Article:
Armstrong gets support from fellow riders
FILE - In this July 24, 2004, file photo, overall leader Lance Armstrong, right, of Austin, Texas, follows compatriot and teammate Floyd Landis, left, in the ascent of the La Croix Fry pass during the 17th stage of the Tour de France cycling race between Bourg-d'Oisans and Le Grand Bornand, French Alps. Armstrong, whose stirring victories after his comeback from cancer helped him transcend sports, chose not to pursue arbitration in the drug case brought against him by the U.S. Anti-Doping Agency. That was his last option in his bitter fight with USADA and his decision set the stage for the titles to be stripped and his name to be all but wiped from the record books of the sport he once ruled. (AP Photo/Bernard Papon, Pool, File)
MADRID (AP) — Lance Armstrong received plenty of support from fellow riders Friday.
The U.S. Anti-Doping Agency stripped Armstrong of his seven Tour de France titles and banned him for life after the American decided not to fight charges that he used performance-enhancing drugs during his career.
One former rival, Filippo Simeoni, questioned why Armstrong didn't continue to contest the charges.
"It leaves me a bit perplexed, because someone like him, with all the fame and popularity and millions of dollars he has, should fight to the end if he's innocent," Simeoni told The Associated Press from his home in Sezze, Italy, during a lunch break from operating his coffee bar. "But I guess he realized it was a useless fight and the evidence USADA had was too great."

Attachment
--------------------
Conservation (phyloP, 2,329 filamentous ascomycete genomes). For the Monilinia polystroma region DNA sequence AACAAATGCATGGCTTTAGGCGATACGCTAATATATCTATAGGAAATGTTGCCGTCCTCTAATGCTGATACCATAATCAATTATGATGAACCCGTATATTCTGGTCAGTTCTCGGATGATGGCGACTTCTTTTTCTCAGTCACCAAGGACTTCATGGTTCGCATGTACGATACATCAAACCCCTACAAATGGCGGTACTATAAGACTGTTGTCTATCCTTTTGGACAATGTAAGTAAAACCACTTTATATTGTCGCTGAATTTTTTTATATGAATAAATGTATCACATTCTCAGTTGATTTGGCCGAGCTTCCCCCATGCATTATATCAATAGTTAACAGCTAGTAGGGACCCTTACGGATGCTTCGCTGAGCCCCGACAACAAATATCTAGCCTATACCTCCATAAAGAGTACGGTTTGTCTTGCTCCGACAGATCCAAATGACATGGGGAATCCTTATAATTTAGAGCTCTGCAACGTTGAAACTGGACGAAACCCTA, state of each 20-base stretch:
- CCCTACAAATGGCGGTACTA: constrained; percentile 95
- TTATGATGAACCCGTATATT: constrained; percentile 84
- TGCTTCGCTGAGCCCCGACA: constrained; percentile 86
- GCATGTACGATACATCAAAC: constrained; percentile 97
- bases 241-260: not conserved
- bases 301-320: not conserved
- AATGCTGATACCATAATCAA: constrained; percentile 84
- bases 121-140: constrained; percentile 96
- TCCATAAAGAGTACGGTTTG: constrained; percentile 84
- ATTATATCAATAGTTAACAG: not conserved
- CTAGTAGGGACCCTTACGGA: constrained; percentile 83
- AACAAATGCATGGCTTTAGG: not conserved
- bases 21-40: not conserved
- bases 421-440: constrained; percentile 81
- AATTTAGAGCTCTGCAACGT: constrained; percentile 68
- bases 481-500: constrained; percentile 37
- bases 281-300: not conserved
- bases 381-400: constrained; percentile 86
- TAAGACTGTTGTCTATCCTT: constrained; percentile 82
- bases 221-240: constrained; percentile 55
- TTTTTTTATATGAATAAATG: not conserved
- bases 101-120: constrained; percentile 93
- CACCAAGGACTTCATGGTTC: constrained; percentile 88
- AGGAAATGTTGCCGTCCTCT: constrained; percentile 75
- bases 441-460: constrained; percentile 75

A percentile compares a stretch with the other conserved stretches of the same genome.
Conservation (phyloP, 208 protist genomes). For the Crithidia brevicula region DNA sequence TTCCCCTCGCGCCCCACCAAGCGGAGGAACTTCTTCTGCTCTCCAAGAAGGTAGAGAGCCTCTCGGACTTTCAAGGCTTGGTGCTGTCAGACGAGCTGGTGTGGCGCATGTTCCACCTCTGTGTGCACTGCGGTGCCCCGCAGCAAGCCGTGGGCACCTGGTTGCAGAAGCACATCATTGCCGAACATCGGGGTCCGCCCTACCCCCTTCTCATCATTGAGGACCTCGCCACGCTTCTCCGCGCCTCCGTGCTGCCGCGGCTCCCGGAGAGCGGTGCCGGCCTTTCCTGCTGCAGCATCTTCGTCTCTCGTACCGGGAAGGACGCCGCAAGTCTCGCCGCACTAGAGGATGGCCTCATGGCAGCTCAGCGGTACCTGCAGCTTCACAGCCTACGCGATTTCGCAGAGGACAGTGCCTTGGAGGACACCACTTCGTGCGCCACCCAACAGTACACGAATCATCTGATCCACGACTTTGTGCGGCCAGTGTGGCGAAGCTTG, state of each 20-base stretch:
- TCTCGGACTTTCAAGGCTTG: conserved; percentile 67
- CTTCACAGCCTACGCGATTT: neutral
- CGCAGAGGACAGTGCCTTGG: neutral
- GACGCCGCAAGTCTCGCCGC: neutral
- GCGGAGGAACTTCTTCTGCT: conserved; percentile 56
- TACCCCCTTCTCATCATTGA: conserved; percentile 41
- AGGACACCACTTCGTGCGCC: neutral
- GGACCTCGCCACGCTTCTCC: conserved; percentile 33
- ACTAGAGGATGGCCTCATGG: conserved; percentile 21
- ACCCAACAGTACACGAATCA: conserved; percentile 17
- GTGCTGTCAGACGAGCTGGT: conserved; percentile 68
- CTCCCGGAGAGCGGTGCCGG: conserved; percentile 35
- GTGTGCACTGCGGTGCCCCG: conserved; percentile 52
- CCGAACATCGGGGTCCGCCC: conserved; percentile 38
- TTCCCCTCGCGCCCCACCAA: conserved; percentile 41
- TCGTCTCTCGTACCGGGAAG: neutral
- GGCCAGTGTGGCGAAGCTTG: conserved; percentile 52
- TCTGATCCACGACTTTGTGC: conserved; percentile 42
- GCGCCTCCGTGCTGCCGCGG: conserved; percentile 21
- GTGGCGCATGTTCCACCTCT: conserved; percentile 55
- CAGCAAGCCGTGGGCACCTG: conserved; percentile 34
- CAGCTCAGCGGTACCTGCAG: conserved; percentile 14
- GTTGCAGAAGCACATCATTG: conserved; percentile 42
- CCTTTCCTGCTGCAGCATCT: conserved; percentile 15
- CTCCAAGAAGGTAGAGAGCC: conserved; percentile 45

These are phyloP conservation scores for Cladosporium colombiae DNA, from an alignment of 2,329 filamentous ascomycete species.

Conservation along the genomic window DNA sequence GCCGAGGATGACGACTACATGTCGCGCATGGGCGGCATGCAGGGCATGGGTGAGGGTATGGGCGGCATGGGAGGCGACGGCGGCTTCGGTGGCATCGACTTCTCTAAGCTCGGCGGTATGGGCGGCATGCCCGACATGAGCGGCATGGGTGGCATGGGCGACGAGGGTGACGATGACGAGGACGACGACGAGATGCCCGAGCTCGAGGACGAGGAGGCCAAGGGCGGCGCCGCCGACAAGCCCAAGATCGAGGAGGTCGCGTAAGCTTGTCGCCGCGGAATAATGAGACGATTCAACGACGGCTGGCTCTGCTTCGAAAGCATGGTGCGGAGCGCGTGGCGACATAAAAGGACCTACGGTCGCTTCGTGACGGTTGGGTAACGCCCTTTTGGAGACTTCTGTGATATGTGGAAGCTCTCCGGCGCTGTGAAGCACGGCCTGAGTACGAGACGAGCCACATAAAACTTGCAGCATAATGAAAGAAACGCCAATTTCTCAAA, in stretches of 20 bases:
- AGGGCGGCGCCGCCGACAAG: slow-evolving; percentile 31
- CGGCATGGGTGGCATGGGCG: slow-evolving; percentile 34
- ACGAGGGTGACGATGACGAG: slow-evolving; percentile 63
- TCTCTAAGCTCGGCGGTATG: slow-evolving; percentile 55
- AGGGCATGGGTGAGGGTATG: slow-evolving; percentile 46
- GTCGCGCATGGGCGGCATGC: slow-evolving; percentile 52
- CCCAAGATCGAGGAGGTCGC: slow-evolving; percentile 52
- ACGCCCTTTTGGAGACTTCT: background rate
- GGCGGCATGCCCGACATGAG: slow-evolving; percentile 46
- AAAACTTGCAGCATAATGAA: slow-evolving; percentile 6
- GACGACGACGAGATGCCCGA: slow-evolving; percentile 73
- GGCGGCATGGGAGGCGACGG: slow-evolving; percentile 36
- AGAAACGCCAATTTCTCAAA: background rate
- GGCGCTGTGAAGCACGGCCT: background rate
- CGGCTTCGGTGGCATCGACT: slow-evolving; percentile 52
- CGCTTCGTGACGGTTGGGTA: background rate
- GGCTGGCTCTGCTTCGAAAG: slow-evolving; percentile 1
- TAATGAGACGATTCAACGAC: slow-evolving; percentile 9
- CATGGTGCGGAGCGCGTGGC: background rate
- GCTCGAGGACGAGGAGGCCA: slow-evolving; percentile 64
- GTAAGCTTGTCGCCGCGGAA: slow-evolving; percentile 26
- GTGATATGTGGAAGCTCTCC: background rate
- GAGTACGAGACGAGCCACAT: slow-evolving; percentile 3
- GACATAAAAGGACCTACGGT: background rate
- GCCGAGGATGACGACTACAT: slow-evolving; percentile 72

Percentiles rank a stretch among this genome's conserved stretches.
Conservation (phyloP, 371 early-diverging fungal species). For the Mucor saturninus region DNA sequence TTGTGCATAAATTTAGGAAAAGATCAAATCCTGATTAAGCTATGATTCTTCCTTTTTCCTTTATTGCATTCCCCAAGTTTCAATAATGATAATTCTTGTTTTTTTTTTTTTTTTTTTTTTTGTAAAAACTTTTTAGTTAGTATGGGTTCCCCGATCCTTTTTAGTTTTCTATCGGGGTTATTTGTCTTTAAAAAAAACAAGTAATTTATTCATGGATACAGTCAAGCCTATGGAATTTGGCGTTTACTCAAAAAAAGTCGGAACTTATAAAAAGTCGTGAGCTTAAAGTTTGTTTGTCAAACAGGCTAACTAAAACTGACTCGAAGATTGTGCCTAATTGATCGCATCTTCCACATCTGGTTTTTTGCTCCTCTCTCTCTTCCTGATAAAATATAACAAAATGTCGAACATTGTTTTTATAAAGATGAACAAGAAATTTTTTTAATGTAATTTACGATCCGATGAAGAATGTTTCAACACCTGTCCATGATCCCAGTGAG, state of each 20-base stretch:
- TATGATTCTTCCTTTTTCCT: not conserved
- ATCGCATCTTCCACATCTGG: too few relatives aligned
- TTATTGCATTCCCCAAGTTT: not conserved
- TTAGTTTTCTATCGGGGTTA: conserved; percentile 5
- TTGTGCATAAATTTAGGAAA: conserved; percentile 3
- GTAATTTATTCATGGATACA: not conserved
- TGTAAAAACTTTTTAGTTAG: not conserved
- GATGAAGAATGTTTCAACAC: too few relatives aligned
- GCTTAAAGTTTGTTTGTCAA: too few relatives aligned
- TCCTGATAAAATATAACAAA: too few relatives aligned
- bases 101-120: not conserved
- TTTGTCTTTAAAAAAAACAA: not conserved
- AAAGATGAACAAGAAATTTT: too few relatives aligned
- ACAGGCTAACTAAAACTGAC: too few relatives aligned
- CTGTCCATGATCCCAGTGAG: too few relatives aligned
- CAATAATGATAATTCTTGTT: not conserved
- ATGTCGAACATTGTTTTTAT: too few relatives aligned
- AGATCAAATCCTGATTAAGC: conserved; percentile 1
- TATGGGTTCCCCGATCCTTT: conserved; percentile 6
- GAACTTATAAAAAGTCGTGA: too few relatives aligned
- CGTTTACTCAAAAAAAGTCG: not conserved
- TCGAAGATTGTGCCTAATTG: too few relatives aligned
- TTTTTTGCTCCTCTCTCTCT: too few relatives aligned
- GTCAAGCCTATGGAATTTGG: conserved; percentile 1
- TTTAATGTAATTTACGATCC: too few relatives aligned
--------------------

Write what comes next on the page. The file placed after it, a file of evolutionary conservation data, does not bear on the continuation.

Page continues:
Simeoni welcomed the changes in cycling that have led to stricter doping rules since Armstrong won his seven titles from 1999-2005, but said more should have been done a long time ago.
FILE - This July 28, 2002 file photo shows Tour de France winner Lance Armstrong, center, flanked by best sprinter Robbie McEwen, of Australia, right, and best climber Laurent Jalabert, of France, after the 20th and final stage of the Tour de France cycling in Paris. The superstar cyclist, whose stirring victories after his comeback from cancer helped him transcend sports, chose not to pursue arbitration in the drug case brought against him by the U.S. Anti-Doping Agency. That was his last option in his bitter fight with USADA and his decision set the stage for the titles to be stripped and his name to be all but wiped from the record books of the sport he once ruled. (AP Photo/Peter Dejong, File)
"That entire decade was one big bluff," Simeoni said.
At the Spanish Vuelta, riders including former rival and teammate Alberto Contador joined ex-Armstrong coach Johan Bruyneel in offering support.
"I think he was a cyclist who always showed such strength, great intelligence and spectacular physical conditioning," said Contador, who edged Armstrong for his second Tour title in the first year of his comeback in 2009 and has battled his own doping charges. "We should wait and see what happens at the close before passing judgment."
Bruyneel called Armstrong a victim of an "unjust" legal case.
"I'm disappointed for Lance and for cycling in general that things have reached a stage where Lance feels that he has had enough and is no longer willing to participate in USADA's campaign against him," Bruyneel wrote on his personal website. "Lance has never withdrawn from a fair fight in his life, so his decision today underlines what an unjust process this has been."